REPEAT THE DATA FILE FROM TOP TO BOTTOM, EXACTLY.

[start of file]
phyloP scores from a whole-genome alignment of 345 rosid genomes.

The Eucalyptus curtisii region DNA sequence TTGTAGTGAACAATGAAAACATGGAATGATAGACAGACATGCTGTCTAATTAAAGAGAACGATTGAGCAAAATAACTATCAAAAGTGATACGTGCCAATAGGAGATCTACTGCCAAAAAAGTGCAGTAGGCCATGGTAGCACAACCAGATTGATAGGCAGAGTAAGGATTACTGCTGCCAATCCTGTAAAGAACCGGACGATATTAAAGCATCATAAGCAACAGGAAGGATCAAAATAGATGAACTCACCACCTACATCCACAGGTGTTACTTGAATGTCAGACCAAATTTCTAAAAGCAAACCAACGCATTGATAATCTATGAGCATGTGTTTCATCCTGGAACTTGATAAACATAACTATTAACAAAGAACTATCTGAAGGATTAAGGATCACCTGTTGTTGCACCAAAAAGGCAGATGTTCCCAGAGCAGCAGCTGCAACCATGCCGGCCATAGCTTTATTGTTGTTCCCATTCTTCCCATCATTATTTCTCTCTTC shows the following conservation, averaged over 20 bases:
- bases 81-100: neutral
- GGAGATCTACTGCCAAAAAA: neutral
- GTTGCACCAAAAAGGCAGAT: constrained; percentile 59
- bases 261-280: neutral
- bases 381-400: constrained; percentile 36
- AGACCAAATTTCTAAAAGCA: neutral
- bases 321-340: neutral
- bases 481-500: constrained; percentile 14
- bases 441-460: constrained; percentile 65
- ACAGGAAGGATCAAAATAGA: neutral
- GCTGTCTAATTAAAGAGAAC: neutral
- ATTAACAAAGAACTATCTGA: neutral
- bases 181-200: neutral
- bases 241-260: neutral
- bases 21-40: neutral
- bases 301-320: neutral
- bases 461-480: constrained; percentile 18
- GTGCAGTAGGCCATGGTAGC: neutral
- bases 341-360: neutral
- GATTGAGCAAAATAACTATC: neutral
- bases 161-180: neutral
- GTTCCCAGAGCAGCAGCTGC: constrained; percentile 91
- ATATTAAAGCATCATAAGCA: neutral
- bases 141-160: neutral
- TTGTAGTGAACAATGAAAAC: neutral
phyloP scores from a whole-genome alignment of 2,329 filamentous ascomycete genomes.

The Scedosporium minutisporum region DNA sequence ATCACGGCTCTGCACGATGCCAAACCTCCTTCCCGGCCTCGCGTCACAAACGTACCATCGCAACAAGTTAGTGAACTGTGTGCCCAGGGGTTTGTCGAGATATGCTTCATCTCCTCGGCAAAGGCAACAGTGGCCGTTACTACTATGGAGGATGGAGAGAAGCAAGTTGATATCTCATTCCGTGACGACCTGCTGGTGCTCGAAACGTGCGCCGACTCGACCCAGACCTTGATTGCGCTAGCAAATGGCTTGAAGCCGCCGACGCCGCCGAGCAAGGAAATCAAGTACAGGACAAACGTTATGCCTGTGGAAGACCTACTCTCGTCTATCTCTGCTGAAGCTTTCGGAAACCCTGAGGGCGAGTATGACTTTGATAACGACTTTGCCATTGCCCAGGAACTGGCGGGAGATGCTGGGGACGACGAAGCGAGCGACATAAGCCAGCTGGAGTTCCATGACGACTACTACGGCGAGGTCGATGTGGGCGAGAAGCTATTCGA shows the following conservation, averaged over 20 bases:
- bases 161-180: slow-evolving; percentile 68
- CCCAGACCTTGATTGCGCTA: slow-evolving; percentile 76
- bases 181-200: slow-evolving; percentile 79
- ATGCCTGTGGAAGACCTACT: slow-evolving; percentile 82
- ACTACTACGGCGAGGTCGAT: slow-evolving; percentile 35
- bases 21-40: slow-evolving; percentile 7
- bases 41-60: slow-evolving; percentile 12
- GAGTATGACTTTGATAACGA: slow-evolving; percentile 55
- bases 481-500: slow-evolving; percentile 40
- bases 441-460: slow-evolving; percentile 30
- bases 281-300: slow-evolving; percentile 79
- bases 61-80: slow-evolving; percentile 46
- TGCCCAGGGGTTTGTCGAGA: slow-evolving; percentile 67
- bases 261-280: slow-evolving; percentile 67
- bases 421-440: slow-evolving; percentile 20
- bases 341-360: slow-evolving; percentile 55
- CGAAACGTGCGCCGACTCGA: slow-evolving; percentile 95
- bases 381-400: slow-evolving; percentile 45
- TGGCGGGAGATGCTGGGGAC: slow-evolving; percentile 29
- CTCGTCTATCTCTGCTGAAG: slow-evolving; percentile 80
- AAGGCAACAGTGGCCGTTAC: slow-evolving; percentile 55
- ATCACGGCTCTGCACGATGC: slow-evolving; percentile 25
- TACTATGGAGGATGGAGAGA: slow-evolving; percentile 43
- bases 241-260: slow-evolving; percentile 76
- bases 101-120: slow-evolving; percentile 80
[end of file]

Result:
phyloP scores from a whole-genome alignment of 345 rosid genomes.

The Eucalyptus curtisii region DNA sequence TTGTAGTGAACAATGAAAACATGGAATGATAGACAGACATGCTGTCTAATTAAAGAGAACGATTGAGCAAAATAACTATCAAAAGTGATACGTGCCAATAGGAGATCTACTGCCAAAAAAGTGCAGTAGGCCATGGTAGCACAACCAGATTGATAGGCAGAGTAAGGATTACTGCTGCCAATCCTGTAAAGAACCGGACGATATTAAAGCATCATAAGCAACAGGAAGGATCAAAATAGATGAACTCACCACCTACATCCACAGGTGTTACTTGAATGTCAGACCAAATTTCTAAAAGCAAACCAACGCATTGATAATCTATGAGCATGTGTTTCATCCTGGAACTTGATAAACATAACTATTAACAAAGAACTATCTGAAGGATTAAGGATCACCTGTTGTTGCACCAAAAAGGCAGATGTTCCCAGAGCAGCAGCTGCAACCATGCCGGCCATAGCTTTATTGTTGTTCCCATTCTTCCCATCATTATTTCTCTCTTC shows the following conservation, averaged over 20 bases:
- bases 81-100: neutral
- GGAGATCTACTGCCAAAAAA: neutral
- GTTGCACCAAAAAGGCAGAT: constrained; percentile 59
- bases 261-280: neutral
- bases 381-400: constrained; percentile 36
- AGACCAAATTTCTAAAAGCA: neutral
- bases 321-340: neutral
- bases 481-500: constrained; percentile 14
- bases 441-460: constrained; percentile 65
- ACAGGAAGGATCAAAATAGA: neutral
- GCTGTCTAATTAAAGAGAAC: neutral
- ATTAACAAAGAACTATCTGA: neutral
- bases 181-200: neutral
- bases 241-260: neutral
- bases 21-40: neutral
- bases 301-320: neutral
- bases 461-480: constrained; percentile 18
- GTGCAGTAGGCCATGGTAGC: neutral
- bases 341-360: neutral
- GATTGAGCAAAATAACTATC: neutral
- bases 161-180: neutral
- GTTCCCAGAGCAGCAGCTGC: constrained; percentile 91
- ATATTAAAGCATCATAAGCA: neutral
- bases 141-160: neutral
- TTGTAGTGAACAATGAAAAC: neutral
phyloP scores from a whole-genome alignment of 2,329 filamentous ascomycete genomes.

The Scedosporium minutisporum region DNA sequence ATCACGGCTCTGCACGATGCCAAACCTCCTTCCCGGCCTCGCGTCACAAACGTACCATCGCAACAAGTTAGTGAACTGTGTGCCCAGGGGTTTGTCGAGATATGCTTCATCTCCTCGGCAAAGGCAACAGTGGCCGTTACTACTATGGAGGATGGAGAGAAGCAAGTTGATATCTCATTCCGTGACGACCTGCTGGTGCTCGAAACGTGCGCCGACTCGACCCAGACCTTGATTGCGCTAGCAAATGGCTTGAAGCCGCCGACGCCGCCGAGCAAGGAAATCAAGTACAGGACAAACGTTATGCCTGTGGAAGACCTACTCTCGTCTATCTCTGCTGAAGCTTTCGGAAACCCTGAGGGCGAGTATGACTTTGATAACGACTTTGCCATTGCCCAGGAACTGGCGGGAGATGCTGGGGACGACGAAGCGAGCGACATAAGCCAGCTGGAGTTCCATGACGACTACTACGGCGAGGTCGATGTGGGCGAGAAGCTATTCGA shows the following conservation, averaged over 20 bases:
- bases 161-180: slow-evolving; percentile 68
- CCCAGACCTTGATTGCGCTA: slow-evolving; percentile 76
- bases 181-200: slow-evolving; percentile 79
- ATGCCTGTGGAAGACCTACT: slow-evolving; percentile 82
- ACTACTACGGCGAGGTCGAT: slow-evolving; percentile 35
- bases 21-40: slow-evolving; percentile 7
- bases 41-60: slow-evolving; percentile 12
- GAGTATGACTTTGATAACGA: slow-evolving; percentile 55
- bases 481-500: slow-evolving; percentile 40
- bases 441-460: slow-evolving; percentile 30
- bases 281-300: slow-evolving; percentile 79
- bases 61-80: slow-evolving; percentile 46
- TGCCCAGGGGTTTGTCGAGA: slow-evolving; percentile 67
- bases 261-280: slow-evolving; percentile 67
- bases 421-440: slow-evolving; percentile 20
- bases 341-360: slow-evolving; percentile 55
- CGAAACGTGCGCCGACTCGA: slow-evolving; percentile 95
- bases 381-400: slow-evolving; percentile 45
- TGGCGGGAGATGCTGGGGAC: slow-evolving; percentile 29
- CTCGTCTATCTCTGCTGAAG: slow-evolving; percentile 80
- AAGGCAACAGTGGCCGTTAC: slow-evolving; percentile 55
- ATCACGGCTCTGCACGATGC: slow-evolving; percentile 25
- TACTATGGAGGATGGAGAGA: slow-evolving; percentile 43
- bases 241-260: slow-evolving; percentile 76
- bases 101-120: slow-evolving; percentile 80